Companies Behaving Badly – Spend Less Time Dead


Can we talk?  It’s a sensitive subject but we really need to talk.  Let me just get it right out there. You’re going to be dead for a long time. Maybe as long as eternity!  So why be dead longer then you have too be.  What’s the rush?  Dead isn’t going any where and will always be lurking around.  What if I told you that you can reduce your dead time.  You can.  Let’s begin to reduce that dead time by first clearing up some misconceptions out there like the confusion about training. Some of you are under the impression that it’s optional. IT’S NOT.  Some of you believe that training works through osmosis. WRONG!   Some of you think that training is simply handing an employee a sheet of paper with bullet points listed. NOPE! Training is the most critical part of safety.  It’s when you tell your employees the only acceptable way to do what ever it is on the job assigned.  How to do LOTO when making adjustments on machines, not to operate equipment not rated for the task you want to perform or does not have proper guards in place.  What PPE is required and how to wear and use it. How to recognize hazards. How to respond to emergencies.  Review training when ever you have older equipment refitted or new equipment installed.  There is always going to be training on the job, especially if you respect your employees and want them to go home the same way they arrived at work that day, in one piece.  Make the time to do training and document it.  If you begin a new job or promoted to a new position at your current job and you receive no training or safe guards are removed from equipment and no one is listening to your concerns at work.  Call OSHA, 1-800-321-OSHA (6742).  It’s all anonymous.  So you see, training reduces you time dead and that unfortunately sounds like another episode of Companies Behaving Badly.

Trench collapse seriously injures worker, leads to $424K fine for employer – PREVENTABLE – Imagine the wave of panic that must first hit you as the walls of a 8 foot deep trench you’re working in collapses around you and buries you alive. You begin gasping for air as your instincts for survival kick in and you claw around trying to free yourself.  Oxygen becomes less and less, it’s gets very warm and you can barely breath then begin to fade out but in this case luckily co-workers furiously dug an employee out even using their bare hands. Right after they pulled him out the trench, it collapsed again.  The worker was hospitalized for his injuries. The employee had trusted that his employer, Hassell Construction Co. Inc. would protect hm while he worked deep in the trench but they offered no retrieval gear or proper shoring and even though they knew of the dangers, they didn’t care what could happen.  There lack of care for their own employees led to 6 Egregious Willful and 9 Serious violations along with a proposed fine of $423,900 as they also did not provide a safe means to get in and out of the excavation or conduct atmospheric testing inside after a sewer leak. This all earned them a spot in the Severe Violator Enforcement Program. Have to wonder what their Workers Comp insurance carrier is hiding?

OSHA cites Texas firm, staffing provider for worker’s fall from roof – PREVENTABLE – Again in the great state of Texas, another company, this time Cotton Commercial USA didn’t bother to have it’s workers wear fall protection gear or training to go along with it, that is until a temporary worker fell through a roof, dropping 12 feet to the ground and fractured both arms and received severe contusions. The resulting investigation found 1 Willful and 4 Egregious Willful violations and received a proposed fine of $362,500.  The temp agency that provided the grist for the mill of course had no idea what kind of dangers they placed their worker in, was fined $4,900 for failing to conduct frequent and regular inspections of the job site.  Why would you care what happens over there as long as you’re getting paid for providing bodies, it’s all good.  John Hermanson, the OSHA Regional Administrator commented on this incident, “Cotton Commercial was well aware of how to prevent safety hazard and, in fact, on the following day Cotton made sure all workers were provided with the required safety equipment.” Safety is not for special days, it’s for everyday.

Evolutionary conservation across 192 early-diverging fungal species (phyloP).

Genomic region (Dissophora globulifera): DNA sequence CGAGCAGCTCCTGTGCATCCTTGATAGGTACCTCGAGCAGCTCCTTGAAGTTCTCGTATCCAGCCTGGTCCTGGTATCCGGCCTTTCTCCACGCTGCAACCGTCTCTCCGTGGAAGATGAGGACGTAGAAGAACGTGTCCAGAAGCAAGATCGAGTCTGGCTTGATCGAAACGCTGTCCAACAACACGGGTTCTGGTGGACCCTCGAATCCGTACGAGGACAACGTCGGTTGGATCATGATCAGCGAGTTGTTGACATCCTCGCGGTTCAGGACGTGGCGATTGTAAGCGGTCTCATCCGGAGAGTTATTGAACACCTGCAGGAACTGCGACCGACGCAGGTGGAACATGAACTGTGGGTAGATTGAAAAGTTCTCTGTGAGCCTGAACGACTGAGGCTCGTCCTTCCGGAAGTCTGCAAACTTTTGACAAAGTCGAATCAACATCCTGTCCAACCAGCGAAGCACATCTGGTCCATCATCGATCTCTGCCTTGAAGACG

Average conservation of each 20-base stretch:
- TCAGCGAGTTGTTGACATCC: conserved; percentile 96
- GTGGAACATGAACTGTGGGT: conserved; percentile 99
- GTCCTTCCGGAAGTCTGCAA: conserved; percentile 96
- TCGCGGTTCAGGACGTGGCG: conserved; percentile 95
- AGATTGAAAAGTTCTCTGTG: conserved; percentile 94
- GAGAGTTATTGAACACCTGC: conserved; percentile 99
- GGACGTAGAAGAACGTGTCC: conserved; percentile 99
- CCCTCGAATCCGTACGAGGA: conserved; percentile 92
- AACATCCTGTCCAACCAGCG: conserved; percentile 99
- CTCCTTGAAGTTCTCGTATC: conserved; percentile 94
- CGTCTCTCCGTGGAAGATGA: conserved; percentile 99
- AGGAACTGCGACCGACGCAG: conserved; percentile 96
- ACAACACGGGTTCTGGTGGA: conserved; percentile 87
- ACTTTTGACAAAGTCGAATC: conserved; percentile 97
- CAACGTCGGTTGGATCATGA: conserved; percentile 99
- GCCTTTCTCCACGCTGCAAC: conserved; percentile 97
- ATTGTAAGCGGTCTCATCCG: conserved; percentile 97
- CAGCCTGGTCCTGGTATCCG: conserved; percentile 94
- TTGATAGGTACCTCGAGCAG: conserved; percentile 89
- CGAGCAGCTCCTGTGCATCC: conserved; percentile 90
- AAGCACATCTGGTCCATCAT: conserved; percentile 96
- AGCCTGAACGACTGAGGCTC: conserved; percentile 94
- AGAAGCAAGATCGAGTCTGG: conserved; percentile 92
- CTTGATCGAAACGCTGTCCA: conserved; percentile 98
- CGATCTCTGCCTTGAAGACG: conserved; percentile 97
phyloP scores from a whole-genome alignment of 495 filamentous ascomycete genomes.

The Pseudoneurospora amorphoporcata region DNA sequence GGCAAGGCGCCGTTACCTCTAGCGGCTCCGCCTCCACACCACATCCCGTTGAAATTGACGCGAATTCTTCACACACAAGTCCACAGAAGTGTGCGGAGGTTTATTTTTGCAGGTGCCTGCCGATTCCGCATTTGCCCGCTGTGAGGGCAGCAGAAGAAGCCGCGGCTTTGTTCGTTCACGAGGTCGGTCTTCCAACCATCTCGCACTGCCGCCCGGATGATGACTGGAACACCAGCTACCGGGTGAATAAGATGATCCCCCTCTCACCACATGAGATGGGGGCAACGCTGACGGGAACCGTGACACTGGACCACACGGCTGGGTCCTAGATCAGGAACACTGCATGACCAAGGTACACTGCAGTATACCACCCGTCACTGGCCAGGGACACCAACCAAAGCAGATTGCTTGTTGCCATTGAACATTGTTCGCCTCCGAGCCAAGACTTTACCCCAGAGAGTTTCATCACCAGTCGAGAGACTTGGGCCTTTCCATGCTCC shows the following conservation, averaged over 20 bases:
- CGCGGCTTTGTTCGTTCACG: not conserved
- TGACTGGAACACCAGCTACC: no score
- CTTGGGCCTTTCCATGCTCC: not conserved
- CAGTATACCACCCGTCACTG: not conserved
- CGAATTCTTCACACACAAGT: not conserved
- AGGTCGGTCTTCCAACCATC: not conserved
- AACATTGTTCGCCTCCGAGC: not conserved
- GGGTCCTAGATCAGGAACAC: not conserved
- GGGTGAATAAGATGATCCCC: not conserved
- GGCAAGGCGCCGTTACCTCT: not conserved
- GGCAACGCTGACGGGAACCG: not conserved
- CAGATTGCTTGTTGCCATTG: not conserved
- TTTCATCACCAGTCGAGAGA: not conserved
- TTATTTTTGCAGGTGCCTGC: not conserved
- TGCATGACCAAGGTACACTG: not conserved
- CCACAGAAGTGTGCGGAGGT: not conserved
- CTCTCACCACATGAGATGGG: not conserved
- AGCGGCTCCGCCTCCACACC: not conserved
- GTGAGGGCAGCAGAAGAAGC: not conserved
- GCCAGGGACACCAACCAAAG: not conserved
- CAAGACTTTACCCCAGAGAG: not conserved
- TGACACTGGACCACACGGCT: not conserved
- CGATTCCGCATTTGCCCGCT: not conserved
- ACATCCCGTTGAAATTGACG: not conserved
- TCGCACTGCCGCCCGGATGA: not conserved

Your social success
Your social success

OSHA: IP could have prevented man’s death – PREVENTABLE – Another large corporation has tossed it’s safety programs out the window as Jorg Borowski, a 57 year old father and grandfather who enjoyed the outdoors had his life ended because his employer International Paper couldn’t be bothered to train him or provide safeguards in a job they knew was dangerous.  The investigation found    2 Willful, 1 Repeat and 3 Serious violations and were given a proposed fine of $211,000 and placed in the Severe Violator Enforcement Program. You remember what willful means, that they knew of the danger involved with the job but couldn’t care less if anyone was injured or killed.  IP’s spokeswoman, Donna Wadsworthin gave the usual propaganda all companies say when they kill a worker, “Ensuring the safety and well being of our team members is a core value and our top priority.”  In fact it was such a priority that after the same safety issues were found at two other of their plants in 2011, NOTHING was done to ensure the safety issue was corrected here.  No training, no proper equipment, no PPE.  Nothing.  That action alone by IP tells you what a priority safety really is to them.  Right after profits.

Lauren Mfg. cited by OSHA – PREVENTABLE – A 62 year old machine operator wound up crushing their left hand and breaking several bones due to the lack of proper guarding.  Employed by Lauren Manufacturing LLC for 15 years, the employee has been unable to return to work even after 3 surgeries.  OSHA only found out about the accident after receiving an employee complaint about the incident as it wasn’t reported within 24 hours as all incidents of hospitalization must be.  What OSHA found in their inspection was 1 Willful and 4 Serious violations and handed out a proposed fine of $105,000.  Apparently Lauren Manufacturing couldn’t care that their workers were exposed to moving machinery parts or couldn’t be bothered to develop and train workers on LOTO during maintenance or mold changes.  Of course they also issued a statement that said in part, “we remain committed to providing a safe work environment for all of our employees.”  They are so committed to safety they allowed workers to make mold changes while the equipment could start up at any point. Real safe but then when you stop production you are eating into profits and profits are more important than workers lives.  There is NO excuse to not do a proper LOTO.